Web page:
A Forex View From Afar

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Trading Is About Managing Risk, Not Positive Trades

Written by A Forex View From Afar on Wednesday, June 10, 2009

One of the biggest issues a trader has to learn even from the first days of trading, but usually only after multiple blown accounts, is how to manage risk

Many traders just focus on the reward, and do not concentrate enough on the risks that go hand-in-hand. One issue many traders seem to pass by is that risk and reward are directly proportional, meaning that as one increases, the other does too. Moreover, the relationship between risk and reward has more of a fat tail behavior; the link between risk and reward decreases at high levels.

A forex trader should avoid taking trades with an associated risk bigger than 2% of their trade account, it will take more than 5 years of experience to find a rare opportunity that sets once in every while that risking more has proven to be previously advantageous. From personal experience, new traders should focus on small risk-trades, ranging from 0.5%-1.0% of the available account balance.

Even though these particular trades would not produce the same financial reward, they will keep a new trader in the game for longer, and will build a solid knowledge base that a career can be built upon. With some retail brokers offering now micro and mini lots (1K and 10K trade lot size) that cost a few dollars, and sometimes pennies to put on, a new trader does not need an account stacked with thousands of dollars just to learn to trade and manage risk.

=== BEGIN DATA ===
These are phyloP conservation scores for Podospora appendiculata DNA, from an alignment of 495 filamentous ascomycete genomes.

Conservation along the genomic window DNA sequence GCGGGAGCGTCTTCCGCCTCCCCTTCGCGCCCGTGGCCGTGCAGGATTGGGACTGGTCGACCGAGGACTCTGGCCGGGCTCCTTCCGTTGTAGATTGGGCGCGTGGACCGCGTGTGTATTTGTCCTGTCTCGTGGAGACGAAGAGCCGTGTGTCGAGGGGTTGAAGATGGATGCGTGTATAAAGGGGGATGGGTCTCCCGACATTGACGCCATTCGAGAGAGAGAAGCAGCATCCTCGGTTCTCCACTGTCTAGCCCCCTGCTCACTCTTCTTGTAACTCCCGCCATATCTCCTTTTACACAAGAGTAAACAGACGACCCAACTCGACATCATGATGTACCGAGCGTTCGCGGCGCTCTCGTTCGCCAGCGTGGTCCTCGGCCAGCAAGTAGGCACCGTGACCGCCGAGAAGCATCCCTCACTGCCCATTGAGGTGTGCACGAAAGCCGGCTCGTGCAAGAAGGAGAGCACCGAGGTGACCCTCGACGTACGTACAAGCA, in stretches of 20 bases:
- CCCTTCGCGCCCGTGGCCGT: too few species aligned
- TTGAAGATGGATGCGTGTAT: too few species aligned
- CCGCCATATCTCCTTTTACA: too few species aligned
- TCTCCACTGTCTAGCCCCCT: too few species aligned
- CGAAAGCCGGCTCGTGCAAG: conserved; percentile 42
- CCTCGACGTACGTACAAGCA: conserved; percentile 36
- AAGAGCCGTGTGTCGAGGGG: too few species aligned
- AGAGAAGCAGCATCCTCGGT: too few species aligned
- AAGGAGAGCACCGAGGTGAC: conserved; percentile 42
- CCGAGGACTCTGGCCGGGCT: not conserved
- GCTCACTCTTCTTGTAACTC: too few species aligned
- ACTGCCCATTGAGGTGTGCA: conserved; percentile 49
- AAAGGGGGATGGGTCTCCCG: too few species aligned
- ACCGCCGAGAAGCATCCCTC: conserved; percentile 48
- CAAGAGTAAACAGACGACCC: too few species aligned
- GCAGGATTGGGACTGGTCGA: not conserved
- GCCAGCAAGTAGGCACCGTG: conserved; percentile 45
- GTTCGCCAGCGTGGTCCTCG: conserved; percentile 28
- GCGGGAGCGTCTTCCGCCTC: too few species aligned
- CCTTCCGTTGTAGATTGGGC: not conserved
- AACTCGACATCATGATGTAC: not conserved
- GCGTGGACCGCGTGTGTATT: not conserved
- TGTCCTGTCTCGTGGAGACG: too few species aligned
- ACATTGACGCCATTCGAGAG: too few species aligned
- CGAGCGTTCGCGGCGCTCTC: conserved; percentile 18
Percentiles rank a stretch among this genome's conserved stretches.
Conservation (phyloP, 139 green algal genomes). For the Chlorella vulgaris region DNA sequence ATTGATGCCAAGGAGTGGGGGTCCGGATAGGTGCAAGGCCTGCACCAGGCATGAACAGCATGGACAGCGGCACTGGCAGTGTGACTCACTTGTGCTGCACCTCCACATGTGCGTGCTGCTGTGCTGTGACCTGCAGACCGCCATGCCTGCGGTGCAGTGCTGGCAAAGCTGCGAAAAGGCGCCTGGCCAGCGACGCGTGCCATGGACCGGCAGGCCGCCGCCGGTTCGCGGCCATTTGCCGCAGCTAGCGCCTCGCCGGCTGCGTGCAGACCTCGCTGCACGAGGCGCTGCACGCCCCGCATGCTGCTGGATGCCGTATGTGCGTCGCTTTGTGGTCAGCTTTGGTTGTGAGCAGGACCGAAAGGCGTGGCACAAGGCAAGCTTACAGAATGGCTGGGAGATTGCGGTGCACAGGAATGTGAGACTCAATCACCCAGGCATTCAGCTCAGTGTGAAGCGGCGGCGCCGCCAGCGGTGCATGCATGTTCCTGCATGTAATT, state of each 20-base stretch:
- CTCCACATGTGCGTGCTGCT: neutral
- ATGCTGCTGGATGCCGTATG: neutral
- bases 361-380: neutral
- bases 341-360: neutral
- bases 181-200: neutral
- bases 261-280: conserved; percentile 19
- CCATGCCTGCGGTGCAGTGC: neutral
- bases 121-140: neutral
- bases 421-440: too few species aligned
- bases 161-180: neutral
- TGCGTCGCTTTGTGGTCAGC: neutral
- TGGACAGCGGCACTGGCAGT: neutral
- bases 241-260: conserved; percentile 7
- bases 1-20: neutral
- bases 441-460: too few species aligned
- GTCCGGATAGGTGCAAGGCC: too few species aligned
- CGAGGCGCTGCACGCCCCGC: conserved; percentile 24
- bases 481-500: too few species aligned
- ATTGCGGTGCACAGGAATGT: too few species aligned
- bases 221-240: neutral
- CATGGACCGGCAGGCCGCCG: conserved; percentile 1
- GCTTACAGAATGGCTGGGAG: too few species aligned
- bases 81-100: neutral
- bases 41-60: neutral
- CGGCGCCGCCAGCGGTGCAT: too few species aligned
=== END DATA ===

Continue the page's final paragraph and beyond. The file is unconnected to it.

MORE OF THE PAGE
A trade has two possible outcomes – either you win or loose. As such, in a control environment, a trader has a 50% chance to lose the next trade. Chances for 2 consecutive trades with the same outcome (win or lose) are 25%, while chances for three consecutive traders with the same outcome reach 12.5%. Even though the percentage is relatively small, new traders chase the game defying logic, and defying money management in the fear of loss gamble that comes with poor money management.

A good trader should psychologically prepare for such events during the intra-day set-ups. Too much risk can kill an account very quickly, especially for new traders who tend not to control their emotions too well, if at all. If someone is looking for risk-free trades in the financial markets, he or she should better look at a savings account, but with that being said, the other extreme is taking risk that is not at all justified.

Start with the stop area, and note the pip loss potential, 40 pips for example. Each pip costs $1 of a mini lot trade when trading Usd based pairs. On a $5000 account balance a 2% risk equals $100; with a 40 pip Stop the risk is 2.5 mini lots per trade. With 2% being the absolute maximum exposure at any one time, it also means that no new trades can go on until the original position has hit profit and the Stop moved to break-even.

Overleveraged trading is thrilling to some, while the idea of a casino type Lotto win is all consuming to others. Forex however, is a business; leave the gambling to the Thursday night card school, get a Plan, and get serious about managing risk because without it the game soon ends.

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Fundies and Trading
There is a constant question from some traders as to why anybody would ever need to consider the ‘F’ word when trading. Fundamentals: what is so damaging at looking at both Technical charts and having a Fundamental filter to gauge how many Lots to put on? Why is it that accepting that Technicals give us price points to trade, but Fundamentals determine the direction that we travel is so difficult for some traders to accept? Without a Fundamental Filter very few pure Technical traders would have seen this Dollar move coming today.

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